When I was nine years old, I was very excited about ordering the Jumping Spider toy that Bazooka Bubble Gum was offering for .25 cents and a few wrappers. After I sent off my envelope, I waited for the mailman every day like some kids wait for Santa Claus. The summer ended, school began, winter came, and still the Jumping Spider didn’t arrive. It never did. I was so mad that I went on full Bazooka strike, refusing to buy any more hard squares of pink gum, and warning all my friends not to send them money.
A year or so later, it occurred to me that sending a bulky envelope full of change through the mail system probably wasn’t the wisest thing to do. The envelope could have easily ripped, and may have gotten shredded in the USPS’s letter sorting machines. I ended my Bazooka strike then, realizing that the Bazooka people might not be the heartless, dream-stealing, penny-thieving, child haters I once thought they were.
However, at least I had a tangible reason for feeling the way I did. A real thing was actually lost — not just a philosophical thing, or a principle, or an argument. And while I was upset with Bazooka, I never once thought, “Hey, I’ll show them how mad I am and bring a gun to their next event.” Not only because that would be a really sick way to think, and an ignorant thing to do, but because the chances are that the folks at Bazooka would have just found me scary and, well, kind of repugnant.
Watching the rage-filled Republicans (as opposed to the more sensible ones) at the town hall meetings on health care reform, I don’t see reasonable debate and sincere questions. I see a mob out for blood where no crime has been committed, and conservatives who refuse to take any responsibility for how the actions of their party have affected the country and other citizens. I see a rage that is totally out of proportion to the issues being discussed.
So far, taxes are the same as they were under Bush. The unemployment and foreclosure rate has not changed drastically. The cost of living now is no higher than it was eight months ago. So far, the very real and tangible things that directly impact our daily lives have not changed — but some Republican protesters are behaving as if they’ve been personally robbed by the health care debate. They’re charging into town screaming and angry, some with loaded guns, and with a lynch mob mentality that smacks of constrained racism.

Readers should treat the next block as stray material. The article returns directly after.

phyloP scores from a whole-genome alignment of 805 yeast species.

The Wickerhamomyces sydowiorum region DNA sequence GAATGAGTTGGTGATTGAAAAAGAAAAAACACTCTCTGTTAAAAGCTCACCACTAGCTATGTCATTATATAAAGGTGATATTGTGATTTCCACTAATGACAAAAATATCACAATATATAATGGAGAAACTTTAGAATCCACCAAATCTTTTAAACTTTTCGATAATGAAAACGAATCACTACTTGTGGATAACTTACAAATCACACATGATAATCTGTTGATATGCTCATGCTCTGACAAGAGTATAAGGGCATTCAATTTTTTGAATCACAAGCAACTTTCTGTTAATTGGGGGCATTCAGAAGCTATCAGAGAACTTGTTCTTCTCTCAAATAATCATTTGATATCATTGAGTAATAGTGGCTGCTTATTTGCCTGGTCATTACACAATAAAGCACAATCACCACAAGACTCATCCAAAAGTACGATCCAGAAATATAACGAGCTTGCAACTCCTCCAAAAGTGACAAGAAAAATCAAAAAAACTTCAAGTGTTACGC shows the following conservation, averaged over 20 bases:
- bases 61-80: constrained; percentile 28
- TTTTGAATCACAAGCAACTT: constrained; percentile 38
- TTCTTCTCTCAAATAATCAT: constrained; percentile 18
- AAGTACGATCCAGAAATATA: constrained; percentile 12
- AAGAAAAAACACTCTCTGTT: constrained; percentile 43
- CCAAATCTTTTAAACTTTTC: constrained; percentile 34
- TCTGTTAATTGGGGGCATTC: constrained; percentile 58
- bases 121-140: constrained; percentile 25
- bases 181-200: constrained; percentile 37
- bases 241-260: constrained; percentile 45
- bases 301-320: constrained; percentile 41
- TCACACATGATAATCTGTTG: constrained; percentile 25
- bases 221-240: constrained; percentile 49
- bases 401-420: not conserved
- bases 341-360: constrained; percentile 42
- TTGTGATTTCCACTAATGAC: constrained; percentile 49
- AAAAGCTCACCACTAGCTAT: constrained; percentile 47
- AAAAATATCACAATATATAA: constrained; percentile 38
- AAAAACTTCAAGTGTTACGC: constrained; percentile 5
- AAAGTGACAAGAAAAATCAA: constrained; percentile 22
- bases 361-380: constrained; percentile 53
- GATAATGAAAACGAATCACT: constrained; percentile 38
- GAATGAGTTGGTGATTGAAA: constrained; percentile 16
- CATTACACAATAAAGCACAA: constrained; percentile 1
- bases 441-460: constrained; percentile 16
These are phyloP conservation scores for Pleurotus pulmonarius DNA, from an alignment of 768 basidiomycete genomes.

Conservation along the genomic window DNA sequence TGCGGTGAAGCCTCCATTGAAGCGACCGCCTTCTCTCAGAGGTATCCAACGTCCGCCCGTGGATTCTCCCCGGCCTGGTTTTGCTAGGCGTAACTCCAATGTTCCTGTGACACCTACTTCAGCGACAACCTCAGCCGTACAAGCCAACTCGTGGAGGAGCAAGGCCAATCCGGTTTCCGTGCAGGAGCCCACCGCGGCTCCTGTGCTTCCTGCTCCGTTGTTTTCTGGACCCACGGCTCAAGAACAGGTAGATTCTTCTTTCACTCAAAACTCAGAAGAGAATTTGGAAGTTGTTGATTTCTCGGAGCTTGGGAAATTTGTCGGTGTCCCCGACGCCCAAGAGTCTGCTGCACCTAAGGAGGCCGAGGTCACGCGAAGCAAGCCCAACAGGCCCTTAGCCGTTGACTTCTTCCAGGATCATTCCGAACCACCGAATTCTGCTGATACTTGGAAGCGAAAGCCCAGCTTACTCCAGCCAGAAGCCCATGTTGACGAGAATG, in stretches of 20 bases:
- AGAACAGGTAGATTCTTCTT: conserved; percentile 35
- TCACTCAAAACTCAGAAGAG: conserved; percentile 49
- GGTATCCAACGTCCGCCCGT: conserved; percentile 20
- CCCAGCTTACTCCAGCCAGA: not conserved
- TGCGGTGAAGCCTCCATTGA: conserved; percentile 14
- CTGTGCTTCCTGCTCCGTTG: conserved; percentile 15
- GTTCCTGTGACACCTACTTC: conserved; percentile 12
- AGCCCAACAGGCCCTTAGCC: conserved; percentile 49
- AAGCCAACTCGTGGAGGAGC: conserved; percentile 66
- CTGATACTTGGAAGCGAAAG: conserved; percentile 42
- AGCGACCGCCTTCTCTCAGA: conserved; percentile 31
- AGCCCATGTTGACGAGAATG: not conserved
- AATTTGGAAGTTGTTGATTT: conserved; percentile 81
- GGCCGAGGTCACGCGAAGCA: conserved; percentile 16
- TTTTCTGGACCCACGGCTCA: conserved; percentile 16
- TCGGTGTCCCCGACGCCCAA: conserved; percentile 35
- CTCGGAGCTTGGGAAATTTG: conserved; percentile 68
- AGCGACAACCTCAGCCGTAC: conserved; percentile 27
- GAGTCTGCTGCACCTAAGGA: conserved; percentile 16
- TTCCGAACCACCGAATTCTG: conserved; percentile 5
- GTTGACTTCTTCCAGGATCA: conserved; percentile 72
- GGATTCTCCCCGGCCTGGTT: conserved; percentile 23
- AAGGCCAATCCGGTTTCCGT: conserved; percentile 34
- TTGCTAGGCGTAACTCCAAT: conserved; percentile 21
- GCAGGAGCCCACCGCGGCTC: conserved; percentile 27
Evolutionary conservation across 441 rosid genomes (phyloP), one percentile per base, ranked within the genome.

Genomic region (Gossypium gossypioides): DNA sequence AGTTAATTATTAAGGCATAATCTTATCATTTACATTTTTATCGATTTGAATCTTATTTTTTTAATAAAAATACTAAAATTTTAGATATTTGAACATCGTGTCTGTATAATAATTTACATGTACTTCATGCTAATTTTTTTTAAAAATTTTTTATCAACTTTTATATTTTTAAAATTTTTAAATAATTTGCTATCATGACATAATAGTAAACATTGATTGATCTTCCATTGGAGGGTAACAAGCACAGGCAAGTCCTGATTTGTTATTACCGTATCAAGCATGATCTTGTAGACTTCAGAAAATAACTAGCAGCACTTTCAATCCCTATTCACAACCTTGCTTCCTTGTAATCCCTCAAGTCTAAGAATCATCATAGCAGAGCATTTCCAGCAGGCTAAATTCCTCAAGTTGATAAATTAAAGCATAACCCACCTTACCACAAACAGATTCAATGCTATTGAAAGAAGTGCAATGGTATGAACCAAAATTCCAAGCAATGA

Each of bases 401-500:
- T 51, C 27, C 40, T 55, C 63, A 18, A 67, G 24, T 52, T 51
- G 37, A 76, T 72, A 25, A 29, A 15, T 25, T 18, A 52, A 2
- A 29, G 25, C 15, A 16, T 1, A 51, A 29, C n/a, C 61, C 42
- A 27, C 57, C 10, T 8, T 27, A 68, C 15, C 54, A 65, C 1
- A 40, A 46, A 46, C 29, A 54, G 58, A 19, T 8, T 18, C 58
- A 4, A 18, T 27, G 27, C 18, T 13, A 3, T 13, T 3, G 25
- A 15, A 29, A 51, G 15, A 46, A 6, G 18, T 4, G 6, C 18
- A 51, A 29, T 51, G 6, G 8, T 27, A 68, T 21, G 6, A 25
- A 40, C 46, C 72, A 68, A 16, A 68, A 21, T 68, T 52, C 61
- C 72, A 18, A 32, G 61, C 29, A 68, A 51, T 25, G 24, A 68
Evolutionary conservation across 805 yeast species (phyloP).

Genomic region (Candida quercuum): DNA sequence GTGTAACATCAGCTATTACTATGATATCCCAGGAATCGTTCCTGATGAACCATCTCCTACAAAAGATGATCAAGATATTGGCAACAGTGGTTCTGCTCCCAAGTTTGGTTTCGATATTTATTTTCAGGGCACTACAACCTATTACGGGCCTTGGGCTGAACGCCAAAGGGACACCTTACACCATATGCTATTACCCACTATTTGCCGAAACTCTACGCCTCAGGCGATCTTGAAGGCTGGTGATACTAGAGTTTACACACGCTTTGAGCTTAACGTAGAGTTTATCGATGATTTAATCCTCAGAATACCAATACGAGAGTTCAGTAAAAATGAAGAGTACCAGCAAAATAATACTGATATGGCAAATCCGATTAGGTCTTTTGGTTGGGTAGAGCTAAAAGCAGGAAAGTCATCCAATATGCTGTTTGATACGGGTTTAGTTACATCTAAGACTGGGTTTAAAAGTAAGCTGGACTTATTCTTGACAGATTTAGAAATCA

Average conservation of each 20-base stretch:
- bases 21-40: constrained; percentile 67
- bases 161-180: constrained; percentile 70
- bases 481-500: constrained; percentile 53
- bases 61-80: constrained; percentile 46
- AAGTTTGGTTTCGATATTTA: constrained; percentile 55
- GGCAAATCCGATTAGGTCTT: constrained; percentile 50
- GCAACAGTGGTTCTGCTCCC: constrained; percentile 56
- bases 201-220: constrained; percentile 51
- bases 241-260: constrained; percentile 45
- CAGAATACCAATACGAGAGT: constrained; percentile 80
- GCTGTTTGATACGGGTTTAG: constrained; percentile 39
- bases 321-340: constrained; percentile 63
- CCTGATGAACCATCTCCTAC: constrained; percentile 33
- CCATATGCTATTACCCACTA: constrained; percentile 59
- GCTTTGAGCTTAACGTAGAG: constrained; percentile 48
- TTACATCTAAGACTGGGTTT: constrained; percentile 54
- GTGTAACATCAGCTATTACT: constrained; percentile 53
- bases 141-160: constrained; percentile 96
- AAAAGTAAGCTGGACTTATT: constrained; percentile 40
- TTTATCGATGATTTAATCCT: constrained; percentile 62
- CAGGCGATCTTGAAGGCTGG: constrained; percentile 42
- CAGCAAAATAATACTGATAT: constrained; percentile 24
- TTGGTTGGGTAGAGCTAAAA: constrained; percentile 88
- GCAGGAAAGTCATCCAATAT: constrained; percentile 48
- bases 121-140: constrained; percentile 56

The fury of mobs is often stoked by convoluted stories that spread like wildfire, and that increase in animus with every telling. During the election, the angry Republican mob insisted that Obama was a Muslim and hoped that would scare people. They claimed he lied about his schooling, his work background, and even the origin of his name. Now that he’s President, they claim that he has a fake birth certificate and that his health care reforms will kill Grandma via “death panels”.
Members of the mob have insisted that their bloated anger is not about race or hate, but about “conservatism” versus liberalism. However, their level of rage is out of line with any tangible, or even foreseeable, deficit in the quality of their personal lives. It exceeds the boundaries of heated political differences. I believe the backstory, and the motivation for such raucous displays, is found in the presence of guns.
Guns were not displayed for President Carter, who was far more liberal than Obama, and who led this country during a time of double-digit inflation, high interest rates, and oil shortages. Nor were they brought out for President Clinton, even while the right-wing was working very hard to have him impeached. And even when the majority of the country disagreed with the war in Iraq, no one brought guns to the protests. So I have to ask why now, why with Obama?
I am not a knee-jerk reactionary when it comes to issues of culture and race, but the arguments made by the mobs in defense of their atrocious behavior simply don’t wash. They seem to be using the issue of health care reform to express an anger that goes deeper than mere politics or philosophy, and there is a maliciousness to their public gun toting that goes far beyond debate and protest.
I don’t think that any die-hard Republican, much less one who joins or encourages the mobs, will ever come to the understanding that their party is largely responsible for the economic disaster we are in today. I don’t think they’re likely to pry themselves from the dogmatic notion that government programs (and regulations) are like Satan in the angelic world of a free market society, where competition is believed to weed out the gluttons and thieves — even when competition is scarce due to huge conglomerates and monopolies.
I disagree with many core Republican philosophies, but I realize that a multi-party system is fundamental to a thriving democracy. I am deeply disappointed that moderate Republicans have not stepped up the plate in any substantial number to condemn the mob mentality, ignorant speech, and underlying racism that has become front and center of their party.
Racism, no matter how overt or guised, should not be tolerated, much less encouraged by any political party. Racism is not just a belief, but an act of fear, cowardice, and regression – it has nothing to do with patriotism, “freedom”, the Second Amendment, or any other political cloak the mob has used to swaddle their hatred and sense of racial entitlement.